Along the way, Chantilly evolved into another partnership. Ellison retired three years ago and sold his shares in the three shops he helped start back to Khatib and his stepson Ryan Roberts. Khatib and Roberts own three of the business's current six locations together.
Today, the business repairs nearly 1000 vehicles each month, with an average $2100 ticket, generating $38 million in annual revenue. They're looking to grow. Currently, Chantilly is in discussions to purchase several more shops, with plans to consider further additions down the road.
Taking it to the streets
As Chantilly expands, it plans to continue leveraging its reputation for quality and service coupled with long-standing aggressive efforts to pursue business.
"Our way of marketing from day one was to go out and get work," explains Rob Ellison, nephew of Bob and Chantilly's Manager of Business Development. That means continual bidding for rental repairs and fleet work, along with targeting new vehicle dealers. Since its beginning, Chantilly has approached nearby dealers who don't own shops and made arrangements to help service their customers.
Currently the business employs three staff members who work full time in the service lanes of three dealers, with two more working with multiple dealers in auto parks and another in Chantilly who makes regular visits to several nearby dealers. These employees work with dealer staffs, recommending work for customers and then scheduling it. "The dealers love it," says Ellison. "It provides a service they couldn't otherwise offer to their customers."
This formula provides the business with an additional 150-200 cars each month, or roughly 15-20 percent of its business. Beyond that, it also helps Chantilly's efforts to gain OEM certifications, which typically require a dealer sponsor. To date, Chantilly's is certified to work on Volkswagen, Nissan, Infiniti, Chrysler and GM vehicles. They're also certified to perform aluminum work on the new Ford F-150.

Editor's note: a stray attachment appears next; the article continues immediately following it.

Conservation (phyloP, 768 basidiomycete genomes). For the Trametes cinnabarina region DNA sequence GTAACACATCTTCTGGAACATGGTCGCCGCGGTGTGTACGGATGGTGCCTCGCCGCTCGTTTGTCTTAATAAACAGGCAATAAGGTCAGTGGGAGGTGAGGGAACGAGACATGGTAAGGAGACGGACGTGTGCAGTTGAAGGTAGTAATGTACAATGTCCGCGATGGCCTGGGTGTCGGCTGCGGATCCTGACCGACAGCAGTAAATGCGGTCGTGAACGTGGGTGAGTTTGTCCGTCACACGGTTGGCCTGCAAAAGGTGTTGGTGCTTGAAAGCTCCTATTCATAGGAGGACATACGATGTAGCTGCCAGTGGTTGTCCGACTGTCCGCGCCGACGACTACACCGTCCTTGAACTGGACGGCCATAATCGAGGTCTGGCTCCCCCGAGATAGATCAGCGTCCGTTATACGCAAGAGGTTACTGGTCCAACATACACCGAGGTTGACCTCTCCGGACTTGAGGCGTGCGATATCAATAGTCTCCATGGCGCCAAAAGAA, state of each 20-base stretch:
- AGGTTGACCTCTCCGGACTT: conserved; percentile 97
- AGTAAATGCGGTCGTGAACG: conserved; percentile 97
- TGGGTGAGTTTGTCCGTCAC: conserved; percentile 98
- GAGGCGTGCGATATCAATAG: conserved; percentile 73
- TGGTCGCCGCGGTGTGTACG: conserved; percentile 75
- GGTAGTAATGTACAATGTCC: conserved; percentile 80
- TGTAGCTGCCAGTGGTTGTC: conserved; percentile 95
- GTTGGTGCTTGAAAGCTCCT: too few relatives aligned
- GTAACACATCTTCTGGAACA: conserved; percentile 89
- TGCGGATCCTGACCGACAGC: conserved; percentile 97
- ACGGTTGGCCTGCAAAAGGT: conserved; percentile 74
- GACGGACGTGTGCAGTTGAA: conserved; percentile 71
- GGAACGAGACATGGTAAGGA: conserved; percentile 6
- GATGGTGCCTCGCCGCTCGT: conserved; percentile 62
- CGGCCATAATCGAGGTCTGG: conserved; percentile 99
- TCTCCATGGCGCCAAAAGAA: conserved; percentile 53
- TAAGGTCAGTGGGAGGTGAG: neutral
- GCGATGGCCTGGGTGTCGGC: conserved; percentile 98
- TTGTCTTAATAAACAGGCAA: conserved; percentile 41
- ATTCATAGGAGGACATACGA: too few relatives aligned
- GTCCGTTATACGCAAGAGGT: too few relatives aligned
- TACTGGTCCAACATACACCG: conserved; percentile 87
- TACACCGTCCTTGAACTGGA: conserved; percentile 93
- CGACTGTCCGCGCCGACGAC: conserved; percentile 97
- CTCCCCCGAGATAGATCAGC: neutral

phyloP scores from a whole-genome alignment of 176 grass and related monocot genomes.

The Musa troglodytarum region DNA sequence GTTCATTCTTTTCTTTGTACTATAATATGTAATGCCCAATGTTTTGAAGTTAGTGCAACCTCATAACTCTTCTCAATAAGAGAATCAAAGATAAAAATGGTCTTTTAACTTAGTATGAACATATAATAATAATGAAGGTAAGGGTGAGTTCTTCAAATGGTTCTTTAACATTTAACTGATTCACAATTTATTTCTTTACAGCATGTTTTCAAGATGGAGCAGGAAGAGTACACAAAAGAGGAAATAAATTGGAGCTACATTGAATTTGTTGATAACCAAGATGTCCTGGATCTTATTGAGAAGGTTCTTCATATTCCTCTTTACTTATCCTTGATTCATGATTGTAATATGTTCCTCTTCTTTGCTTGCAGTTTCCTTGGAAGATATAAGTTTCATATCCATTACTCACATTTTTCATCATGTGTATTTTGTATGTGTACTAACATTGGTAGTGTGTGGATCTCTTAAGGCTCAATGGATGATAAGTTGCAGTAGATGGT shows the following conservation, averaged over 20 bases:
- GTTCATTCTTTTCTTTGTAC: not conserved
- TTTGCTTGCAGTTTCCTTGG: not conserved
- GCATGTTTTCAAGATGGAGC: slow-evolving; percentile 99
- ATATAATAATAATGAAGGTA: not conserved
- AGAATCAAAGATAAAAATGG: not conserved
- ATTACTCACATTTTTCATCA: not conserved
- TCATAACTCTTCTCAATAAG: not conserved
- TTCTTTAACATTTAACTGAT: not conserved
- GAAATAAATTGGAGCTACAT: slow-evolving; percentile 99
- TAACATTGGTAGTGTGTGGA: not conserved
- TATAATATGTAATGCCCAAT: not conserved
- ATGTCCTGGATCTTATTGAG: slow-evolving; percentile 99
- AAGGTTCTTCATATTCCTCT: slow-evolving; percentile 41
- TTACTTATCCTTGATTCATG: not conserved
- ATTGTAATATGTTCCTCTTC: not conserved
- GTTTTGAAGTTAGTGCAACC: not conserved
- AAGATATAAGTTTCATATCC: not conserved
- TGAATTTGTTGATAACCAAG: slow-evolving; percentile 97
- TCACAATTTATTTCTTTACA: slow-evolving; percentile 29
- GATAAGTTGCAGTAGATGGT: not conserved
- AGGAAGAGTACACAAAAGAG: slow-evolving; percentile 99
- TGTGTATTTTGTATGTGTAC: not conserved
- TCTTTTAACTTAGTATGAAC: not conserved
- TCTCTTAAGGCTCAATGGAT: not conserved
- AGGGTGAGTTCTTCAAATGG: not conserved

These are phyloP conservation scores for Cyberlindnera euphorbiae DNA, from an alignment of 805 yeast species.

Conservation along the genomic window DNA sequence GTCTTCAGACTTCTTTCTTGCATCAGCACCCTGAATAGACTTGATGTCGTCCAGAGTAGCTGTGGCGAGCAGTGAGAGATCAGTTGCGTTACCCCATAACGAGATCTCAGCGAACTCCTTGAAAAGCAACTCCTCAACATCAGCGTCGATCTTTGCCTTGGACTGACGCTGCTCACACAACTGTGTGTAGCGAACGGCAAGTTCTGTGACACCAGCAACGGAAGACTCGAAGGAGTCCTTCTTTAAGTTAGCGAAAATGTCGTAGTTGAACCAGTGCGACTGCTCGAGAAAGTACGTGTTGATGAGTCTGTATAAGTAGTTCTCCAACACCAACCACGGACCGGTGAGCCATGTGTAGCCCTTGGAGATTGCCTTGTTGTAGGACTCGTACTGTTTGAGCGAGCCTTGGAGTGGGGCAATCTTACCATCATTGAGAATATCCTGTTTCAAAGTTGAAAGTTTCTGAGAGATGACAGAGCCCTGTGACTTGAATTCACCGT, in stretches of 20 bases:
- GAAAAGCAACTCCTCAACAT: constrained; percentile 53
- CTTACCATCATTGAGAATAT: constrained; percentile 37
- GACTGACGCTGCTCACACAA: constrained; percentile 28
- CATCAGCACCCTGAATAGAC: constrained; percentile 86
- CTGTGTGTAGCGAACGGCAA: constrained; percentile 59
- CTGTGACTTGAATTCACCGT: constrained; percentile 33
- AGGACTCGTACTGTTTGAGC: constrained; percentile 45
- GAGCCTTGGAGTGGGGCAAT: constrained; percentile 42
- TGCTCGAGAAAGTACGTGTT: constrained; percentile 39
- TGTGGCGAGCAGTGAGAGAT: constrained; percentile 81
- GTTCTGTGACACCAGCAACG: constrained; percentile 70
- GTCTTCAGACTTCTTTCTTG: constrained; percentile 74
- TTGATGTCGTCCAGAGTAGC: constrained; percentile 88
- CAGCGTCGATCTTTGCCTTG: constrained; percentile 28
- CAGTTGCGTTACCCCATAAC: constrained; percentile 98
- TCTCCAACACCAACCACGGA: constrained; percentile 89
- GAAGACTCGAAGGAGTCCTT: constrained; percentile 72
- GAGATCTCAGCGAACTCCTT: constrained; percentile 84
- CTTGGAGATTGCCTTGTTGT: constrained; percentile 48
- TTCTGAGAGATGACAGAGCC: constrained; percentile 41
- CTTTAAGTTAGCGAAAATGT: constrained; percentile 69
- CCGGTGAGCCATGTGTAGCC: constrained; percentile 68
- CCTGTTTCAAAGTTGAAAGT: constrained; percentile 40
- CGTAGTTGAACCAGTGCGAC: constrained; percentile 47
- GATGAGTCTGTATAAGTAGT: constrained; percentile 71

Of particular note, Volkswagen requested the business receive their certification because Chantilly's was already servicing their fleet at VW's nearby headquarters.
All these certifications don't come cheap since they require extensive training and specific, often expensive, equipment. Ellison notes that his business invested $125,000 in equipment just to earn VW certification, although that same investment can be used to earn certifications through other manufacturers.
The investment also is well worth the cost since it provides Chantilly with a direct path to dealer work and immediate access to highly sought after OEM training, "where the industry is heading," says Ellison.
Chantilly is equally active searching for work in other areas. The business keeps one person on staff to concentrate on insurer relations. That employee regularly visits over 700 local insurance agents dropping off cards, brochures and sometimes gift packages to continually remind these agents the shop wants their business.
|Technician Oscar Landriel stands in front of an aluminum workstation. Chantilly is certified to work on the new Ford F150, one of numerous OEM certifications it holds.||Technicians like C.J. Kim all carry I-CAR platinum status.|